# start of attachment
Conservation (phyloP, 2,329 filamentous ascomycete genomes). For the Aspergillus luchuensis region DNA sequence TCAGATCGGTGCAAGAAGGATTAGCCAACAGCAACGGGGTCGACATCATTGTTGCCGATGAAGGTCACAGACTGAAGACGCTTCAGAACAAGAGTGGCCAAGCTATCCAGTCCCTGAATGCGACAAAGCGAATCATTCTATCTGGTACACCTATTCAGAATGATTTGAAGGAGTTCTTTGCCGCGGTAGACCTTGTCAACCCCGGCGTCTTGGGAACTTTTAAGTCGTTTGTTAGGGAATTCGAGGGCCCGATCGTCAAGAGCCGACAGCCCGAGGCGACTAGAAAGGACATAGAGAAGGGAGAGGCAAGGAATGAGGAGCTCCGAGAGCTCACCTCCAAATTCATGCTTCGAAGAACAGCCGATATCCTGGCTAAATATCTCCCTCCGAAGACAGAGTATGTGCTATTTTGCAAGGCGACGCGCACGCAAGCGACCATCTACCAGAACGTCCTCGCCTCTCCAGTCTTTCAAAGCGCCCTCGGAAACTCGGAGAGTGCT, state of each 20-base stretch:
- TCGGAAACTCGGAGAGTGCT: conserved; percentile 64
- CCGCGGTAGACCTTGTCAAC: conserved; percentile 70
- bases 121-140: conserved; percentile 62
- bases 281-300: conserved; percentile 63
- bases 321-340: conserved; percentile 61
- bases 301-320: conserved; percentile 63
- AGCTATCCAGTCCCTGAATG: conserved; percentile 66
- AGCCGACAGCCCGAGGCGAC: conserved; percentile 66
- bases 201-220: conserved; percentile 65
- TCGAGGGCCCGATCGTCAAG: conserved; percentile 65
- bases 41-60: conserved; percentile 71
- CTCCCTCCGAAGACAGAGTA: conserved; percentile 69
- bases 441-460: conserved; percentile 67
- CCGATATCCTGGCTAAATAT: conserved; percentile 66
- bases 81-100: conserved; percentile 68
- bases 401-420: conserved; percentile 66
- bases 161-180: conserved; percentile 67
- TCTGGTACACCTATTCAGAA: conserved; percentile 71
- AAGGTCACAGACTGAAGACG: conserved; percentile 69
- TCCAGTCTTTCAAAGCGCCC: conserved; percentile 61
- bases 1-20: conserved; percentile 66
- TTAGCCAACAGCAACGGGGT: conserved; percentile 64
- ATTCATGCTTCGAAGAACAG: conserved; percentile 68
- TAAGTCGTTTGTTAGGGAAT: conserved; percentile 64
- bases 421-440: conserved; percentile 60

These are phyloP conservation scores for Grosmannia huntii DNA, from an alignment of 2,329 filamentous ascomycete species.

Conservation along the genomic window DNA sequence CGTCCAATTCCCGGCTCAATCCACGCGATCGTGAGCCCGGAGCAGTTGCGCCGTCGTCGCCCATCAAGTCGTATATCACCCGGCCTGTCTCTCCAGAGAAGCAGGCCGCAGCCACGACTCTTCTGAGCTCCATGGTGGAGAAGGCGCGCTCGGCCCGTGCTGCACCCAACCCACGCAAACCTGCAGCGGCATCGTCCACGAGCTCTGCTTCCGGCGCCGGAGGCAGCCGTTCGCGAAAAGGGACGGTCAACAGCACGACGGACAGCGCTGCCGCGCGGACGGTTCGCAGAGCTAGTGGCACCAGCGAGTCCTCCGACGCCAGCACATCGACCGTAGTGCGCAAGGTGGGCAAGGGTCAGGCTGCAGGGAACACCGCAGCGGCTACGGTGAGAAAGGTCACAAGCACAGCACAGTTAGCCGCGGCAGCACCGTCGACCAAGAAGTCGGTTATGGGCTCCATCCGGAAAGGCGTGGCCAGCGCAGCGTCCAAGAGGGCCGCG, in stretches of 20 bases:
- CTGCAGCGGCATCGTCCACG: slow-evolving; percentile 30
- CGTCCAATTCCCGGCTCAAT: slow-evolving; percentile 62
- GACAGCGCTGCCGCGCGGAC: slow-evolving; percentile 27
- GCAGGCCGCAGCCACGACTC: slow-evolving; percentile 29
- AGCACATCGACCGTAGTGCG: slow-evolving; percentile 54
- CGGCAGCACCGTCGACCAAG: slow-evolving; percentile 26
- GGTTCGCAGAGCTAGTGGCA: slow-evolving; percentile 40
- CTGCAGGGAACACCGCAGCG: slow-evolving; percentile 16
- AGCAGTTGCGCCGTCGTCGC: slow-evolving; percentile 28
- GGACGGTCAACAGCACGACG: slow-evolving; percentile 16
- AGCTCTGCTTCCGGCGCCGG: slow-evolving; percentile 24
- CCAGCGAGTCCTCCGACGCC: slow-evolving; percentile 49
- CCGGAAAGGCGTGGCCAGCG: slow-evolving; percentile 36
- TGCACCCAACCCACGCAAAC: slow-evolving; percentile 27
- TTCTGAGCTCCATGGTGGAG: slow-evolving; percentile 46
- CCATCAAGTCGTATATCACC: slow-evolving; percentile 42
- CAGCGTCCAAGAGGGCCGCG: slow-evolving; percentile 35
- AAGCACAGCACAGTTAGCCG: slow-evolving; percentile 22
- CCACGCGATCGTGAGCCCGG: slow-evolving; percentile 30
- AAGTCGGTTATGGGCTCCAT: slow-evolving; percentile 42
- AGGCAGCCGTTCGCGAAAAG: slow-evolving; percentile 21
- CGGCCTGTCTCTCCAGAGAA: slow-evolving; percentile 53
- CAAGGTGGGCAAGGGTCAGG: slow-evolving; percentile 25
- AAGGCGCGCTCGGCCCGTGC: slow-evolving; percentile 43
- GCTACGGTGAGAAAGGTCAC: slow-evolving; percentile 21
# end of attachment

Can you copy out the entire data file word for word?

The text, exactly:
Conservation (phyloP, 2,329 filamentous ascomycete genomes). For the Aspergillus luchuensis region DNA sequence TCAGATCGGTGCAAGAAGGATTAGCCAACAGCAACGGGGTCGACATCATTGTTGCCGATGAAGGTCACAGACTGAAGACGCTTCAGAACAAGAGTGGCCAAGCTATCCAGTCCCTGAATGCGACAAAGCGAATCATTCTATCTGGTACACCTATTCAGAATGATTTGAAGGAGTTCTTTGCCGCGGTAGACCTTGTCAACCCCGGCGTCTTGGGAACTTTTAAGTCGTTTGTTAGGGAATTCGAGGGCCCGATCGTCAAGAGCCGACAGCCCGAGGCGACTAGAAAGGACATAGAGAAGGGAGAGGCAAGGAATGAGGAGCTCCGAGAGCTCACCTCCAAATTCATGCTTCGAAGAACAGCCGATATCCTGGCTAAATATCTCCCTCCGAAGACAGAGTATGTGCTATTTTGCAAGGCGACGCGCACGCAAGCGACCATCTACCAGAACGTCCTCGCCTCTCCAGTCTTTCAAAGCGCCCTCGGAAACTCGGAGAGTGCT, state of each 20-base stretch:
- TCGGAAACTCGGAGAGTGCT: conserved; percentile 64
- CCGCGGTAGACCTTGTCAAC: conserved; percentile 70
- bases 121-140: conserved; percentile 62
- bases 281-300: conserved; percentile 63
- bases 321-340: conserved; percentile 61
- bases 301-320: conserved; percentile 63
- AGCTATCCAGTCCCTGAATG: conserved; percentile 66
- AGCCGACAGCCCGAGGCGAC: conserved; percentile 66
- bases 201-220: conserved; percentile 65
- TCGAGGGCCCGATCGTCAAG: conserved; percentile 65
- bases 41-60: conserved; percentile 71
- CTCCCTCCGAAGACAGAGTA: conserved; percentile 69
- bases 441-460: conserved; percentile 67
- CCGATATCCTGGCTAAATAT: conserved; percentile 66
- bases 81-100: conserved; percentile 68
- bases 401-420: conserved; percentile 66
- bases 161-180: conserved; percentile 67
- TCTGGTACACCTATTCAGAA: conserved; percentile 71
- AAGGTCACAGACTGAAGACG: conserved; percentile 69
- TCCAGTCTTTCAAAGCGCCC: conserved; percentile 61
- bases 1-20: conserved; percentile 66
- TTAGCCAACAGCAACGGGGT: conserved; percentile 64
- ATTCATGCTTCGAAGAACAG: conserved; percentile 68
- TAAGTCGTTTGTTAGGGAAT: conserved; percentile 64
- bases 421-440: conserved; percentile 60

These are phyloP conservation scores for Grosmannia huntii DNA, from an alignment of 2,329 filamentous ascomycete species.

Conservation along the genomic window DNA sequence CGTCCAATTCCCGGCTCAATCCACGCGATCGTGAGCCCGGAGCAGTTGCGCCGTCGTCGCCCATCAAGTCGTATATCACCCGGCCTGTCTCTCCAGAGAAGCAGGCCGCAGCCACGACTCTTCTGAGCTCCATGGTGGAGAAGGCGCGCTCGGCCCGTGCTGCACCCAACCCACGCAAACCTGCAGCGGCATCGTCCACGAGCTCTGCTTCCGGCGCCGGAGGCAGCCGTTCGCGAAAAGGGACGGTCAACAGCACGACGGACAGCGCTGCCGCGCGGACGGTTCGCAGAGCTAGTGGCACCAGCGAGTCCTCCGACGCCAGCACATCGACCGTAGTGCGCAAGGTGGGCAAGGGTCAGGCTGCAGGGAACACCGCAGCGGCTACGGTGAGAAAGGTCACAAGCACAGCACAGTTAGCCGCGGCAGCACCGTCGACCAAGAAGTCGGTTATGGGCTCCATCCGGAAAGGCGTGGCCAGCGCAGCGTCCAAGAGGGCCGCG, in stretches of 20 bases:
- CTGCAGCGGCATCGTCCACG: slow-evolving; percentile 30
- CGTCCAATTCCCGGCTCAAT: slow-evolving; percentile 62
- GACAGCGCTGCCGCGCGGAC: slow-evolving; percentile 27
- GCAGGCCGCAGCCACGACTC: slow-evolving; percentile 29
- AGCACATCGACCGTAGTGCG: slow-evolving; percentile 54
- CGGCAGCACCGTCGACCAAG: slow-evolving; percentile 26
- GGTTCGCAGAGCTAGTGGCA: slow-evolving; percentile 40
- CTGCAGGGAACACCGCAGCG: slow-evolving; percentile 16
- AGCAGTTGCGCCGTCGTCGC: slow-evolving; percentile 28
- GGACGGTCAACAGCACGACG: slow-evolving; percentile 16
- AGCTCTGCTTCCGGCGCCGG: slow-evolving; percentile 24
- CCAGCGAGTCCTCCGACGCC: slow-evolving; percentile 49
- CCGGAAAGGCGTGGCCAGCG: slow-evolving; percentile 36
- TGCACCCAACCCACGCAAAC: slow-evolving; percentile 27
- TTCTGAGCTCCATGGTGGAG: slow-evolving; percentile 46
- CCATCAAGTCGTATATCACC: slow-evolving; percentile 42
- CAGCGTCCAAGAGGGCCGCG: slow-evolving; percentile 35
- AAGCACAGCACAGTTAGCCG: slow-evolving; percentile 22
- CCACGCGATCGTGAGCCCGG: slow-evolving; percentile 30
- AAGTCGGTTATGGGCTCCAT: slow-evolving; percentile 42
- AGGCAGCCGTTCGCGAAAAG: slow-evolving; percentile 21
- CGGCCTGTCTCTCCAGAGAA: slow-evolving; percentile 53
- CAAGGTGGGCAAGGGTCAGG: slow-evolving; percentile 25
- AAGGCGCGCTCGGCCCGTGC: slow-evolving; percentile 43
- GCTACGGTGAGAAAGGTCAC: slow-evolving; percentile 21